Botticelli’s Three Graces (pictured Below) represents, to us as Masons: Brotherly Love, Relief, and Truth. Though these three are termed “Principal Tenets” of Freemasonry, I would like to refer to them in this post as “jewels”. Whatever aspect or tenet of Masonry that you represent with your life, it should be something that is cherished, displayed, and greatly valued – just as any jewel should be.

In my experience with Masonry, most men are drawn to the craft by one of these three aspects. For that matter, some men change which tenet is important to them after some years. But what can also be said, is that if that aspect that the candidate is searching for with his very being is not fulfilled, then he will leave the lodge and have no desire to return.

Some men, like myself, desire the light of Truth. The lessons of Freemasonry contain deep-seated human truths, displayed in symbols, allegory, and obscure wording. Entire lives can (and have) been spent studying the degrees, the rituals, the words, the symbols, the lessons, etc. But why is this important? Because, much as any triangle is incomplete without one of its sides, the Masonic lodge cannot be complete without education. Our moral lessons separate us from any other given fraternity in the world. Our degrees are ancient and invaluable to us. Any brother who has been through any degree – from 1st to 3rd and through the high degrees – can affirm that. The light of Truth, given by Deity but absorbed through hard work and study, is a lamp to our feet and a light upon our paths; it is the torch of Heraclitus and the lamp of Trismegistus.

Others desire to shed the light of Relief. One of the most common things attributed to Freemasonry (truly one of the few truthful ones!) is that we are a charitable organization. We are charged, by the penalties of our obligations, to help our Brothers, their widows, and orphans. But that’s not all! We don’t solely help our own. All Masonic bodies around the world contribute untold sums of money to charities, and go so far as to start their own organizations. To name only a few, there is the Scottish Rite’s Rite Care, the Royal Arch Research Assistance, the Cryptic Masons Medical Research Foundation, the Knights Templar Eye Foundation, the many children’s hospitals run by Shrine bodies, and the list goes on and on. The light of Relief is a warm reminder that the world is not a cruel place, that there is goodness inherent in our species, and exists to drive away the darknesses of life, even if momentarily.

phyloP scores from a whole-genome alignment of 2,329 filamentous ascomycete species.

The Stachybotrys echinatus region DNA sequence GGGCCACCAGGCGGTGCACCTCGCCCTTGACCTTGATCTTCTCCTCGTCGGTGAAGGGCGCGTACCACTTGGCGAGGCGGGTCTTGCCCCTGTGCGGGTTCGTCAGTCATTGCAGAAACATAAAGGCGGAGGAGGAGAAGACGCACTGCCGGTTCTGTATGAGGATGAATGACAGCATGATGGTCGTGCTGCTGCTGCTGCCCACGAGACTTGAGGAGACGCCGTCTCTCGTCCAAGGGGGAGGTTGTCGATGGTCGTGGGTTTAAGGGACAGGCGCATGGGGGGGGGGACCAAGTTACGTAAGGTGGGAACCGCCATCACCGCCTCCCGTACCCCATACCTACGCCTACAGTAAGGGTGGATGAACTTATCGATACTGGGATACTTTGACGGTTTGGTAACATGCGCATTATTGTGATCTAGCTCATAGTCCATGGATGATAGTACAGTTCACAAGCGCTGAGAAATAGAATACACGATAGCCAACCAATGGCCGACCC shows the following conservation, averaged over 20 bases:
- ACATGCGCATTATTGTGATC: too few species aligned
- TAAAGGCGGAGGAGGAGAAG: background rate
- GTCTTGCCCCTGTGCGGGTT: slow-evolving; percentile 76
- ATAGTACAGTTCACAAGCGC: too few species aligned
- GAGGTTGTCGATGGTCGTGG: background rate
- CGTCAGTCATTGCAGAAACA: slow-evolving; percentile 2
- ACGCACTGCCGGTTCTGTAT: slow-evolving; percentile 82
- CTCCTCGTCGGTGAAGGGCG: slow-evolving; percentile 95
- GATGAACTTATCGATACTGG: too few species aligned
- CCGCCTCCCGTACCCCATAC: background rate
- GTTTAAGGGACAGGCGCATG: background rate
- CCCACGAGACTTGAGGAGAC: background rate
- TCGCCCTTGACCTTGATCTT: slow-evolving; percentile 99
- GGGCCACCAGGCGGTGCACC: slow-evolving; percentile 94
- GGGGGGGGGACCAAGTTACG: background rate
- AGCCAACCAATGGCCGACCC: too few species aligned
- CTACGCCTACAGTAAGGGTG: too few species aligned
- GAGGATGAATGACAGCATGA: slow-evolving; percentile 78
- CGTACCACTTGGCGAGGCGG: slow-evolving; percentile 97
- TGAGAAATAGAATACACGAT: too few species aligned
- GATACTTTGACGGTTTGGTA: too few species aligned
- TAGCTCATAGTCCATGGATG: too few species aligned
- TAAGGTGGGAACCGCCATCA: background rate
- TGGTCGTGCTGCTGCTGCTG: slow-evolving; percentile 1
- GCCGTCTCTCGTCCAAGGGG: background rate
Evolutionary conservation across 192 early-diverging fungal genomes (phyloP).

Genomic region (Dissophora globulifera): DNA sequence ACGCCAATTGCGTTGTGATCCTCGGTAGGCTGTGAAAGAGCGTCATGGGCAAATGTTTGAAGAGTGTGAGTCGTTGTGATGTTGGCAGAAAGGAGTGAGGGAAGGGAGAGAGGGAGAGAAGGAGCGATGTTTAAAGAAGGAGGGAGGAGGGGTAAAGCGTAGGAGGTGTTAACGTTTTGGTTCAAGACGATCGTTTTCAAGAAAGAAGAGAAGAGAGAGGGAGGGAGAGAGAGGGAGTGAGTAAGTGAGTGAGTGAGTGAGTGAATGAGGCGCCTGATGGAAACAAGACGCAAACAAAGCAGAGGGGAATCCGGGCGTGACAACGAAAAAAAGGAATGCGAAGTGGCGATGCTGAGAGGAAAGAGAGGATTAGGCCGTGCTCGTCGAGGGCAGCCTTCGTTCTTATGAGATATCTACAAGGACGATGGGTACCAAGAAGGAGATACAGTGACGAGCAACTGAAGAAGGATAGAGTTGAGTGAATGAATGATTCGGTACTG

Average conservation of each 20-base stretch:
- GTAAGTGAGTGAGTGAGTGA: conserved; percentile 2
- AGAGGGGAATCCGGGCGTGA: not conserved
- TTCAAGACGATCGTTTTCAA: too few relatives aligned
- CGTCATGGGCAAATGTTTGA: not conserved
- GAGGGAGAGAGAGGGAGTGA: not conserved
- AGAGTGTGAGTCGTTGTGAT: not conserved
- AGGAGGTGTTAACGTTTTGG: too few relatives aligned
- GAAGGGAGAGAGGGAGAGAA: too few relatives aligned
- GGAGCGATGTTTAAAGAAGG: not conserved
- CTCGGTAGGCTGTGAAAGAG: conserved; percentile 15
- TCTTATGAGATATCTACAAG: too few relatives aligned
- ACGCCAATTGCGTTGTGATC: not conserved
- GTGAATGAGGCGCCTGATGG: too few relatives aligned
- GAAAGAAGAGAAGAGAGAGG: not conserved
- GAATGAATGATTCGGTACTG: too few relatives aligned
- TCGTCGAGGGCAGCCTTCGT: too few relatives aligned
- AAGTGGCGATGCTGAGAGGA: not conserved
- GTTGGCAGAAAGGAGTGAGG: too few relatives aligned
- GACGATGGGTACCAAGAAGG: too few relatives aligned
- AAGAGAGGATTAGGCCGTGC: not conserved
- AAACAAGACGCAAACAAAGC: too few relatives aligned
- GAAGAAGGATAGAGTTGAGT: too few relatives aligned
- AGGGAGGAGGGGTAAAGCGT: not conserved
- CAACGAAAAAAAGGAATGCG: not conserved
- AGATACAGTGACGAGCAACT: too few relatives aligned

Finally, nearly all of the brethren desire the light of Brotherly Love. Everything we do, both in and out of the lodge, inculcates this value. Whether it’s a BBQ cook-out on a Saturday morning, or a simple meal before Lodge on a weeknight, we all deeply value the time we get to spend together. To once again borrow an old axiom, “it takes a village to raise a child.” While I’m certainly not using this to refer to a literal child, it does in this case refer to the fact that it takes a group of like-minded and well-intentioned men, to improve one another. “Steel tempers steel,” just as the moral and just man improves his brother. The light of Brotherly Love increases the radius of our light exponentially – it is the light of inspiration, of motivation, and of the greatest of all of these: love.

So, my Brothers, you will see that some Masons may be more interested in ham suppers, or perhaps breakfasts at the Masonic Home, and may not be interested in reading philosophy or history – their pursuit is no less noble, for they are receiving the light that they need in their lives. Some Masons may be primarily interested in fundraisers to promote charities – they are providing our Masonic light to the world. And, of course, some Masons may be primarily interested in the study of the Divine, or of philosophy, or of history – they too are providing light, to the rest of the Craft that they may spread it to the world.

Brothers, it has been long contested and hotly argued that some of our lodges may not provide sufficient educational programs, or may not provide adequate charitable contributions, or may not be welcoming and loving enough of new Brethren. My charge to you, today, is to recognize your own strengths, and decide which Jewel it is that you possess, and let it shine in your own community in whatever way you know how. Every man in the Craft, perhaps every man in the world, has a unique gift. Use that gift; do not let it languish.

Our Fraternity cannot stand without its three legs – Brotherly Love, Relief, and Truth. Which of these is YOUR jewel? Which of these can YOU use to help your own community?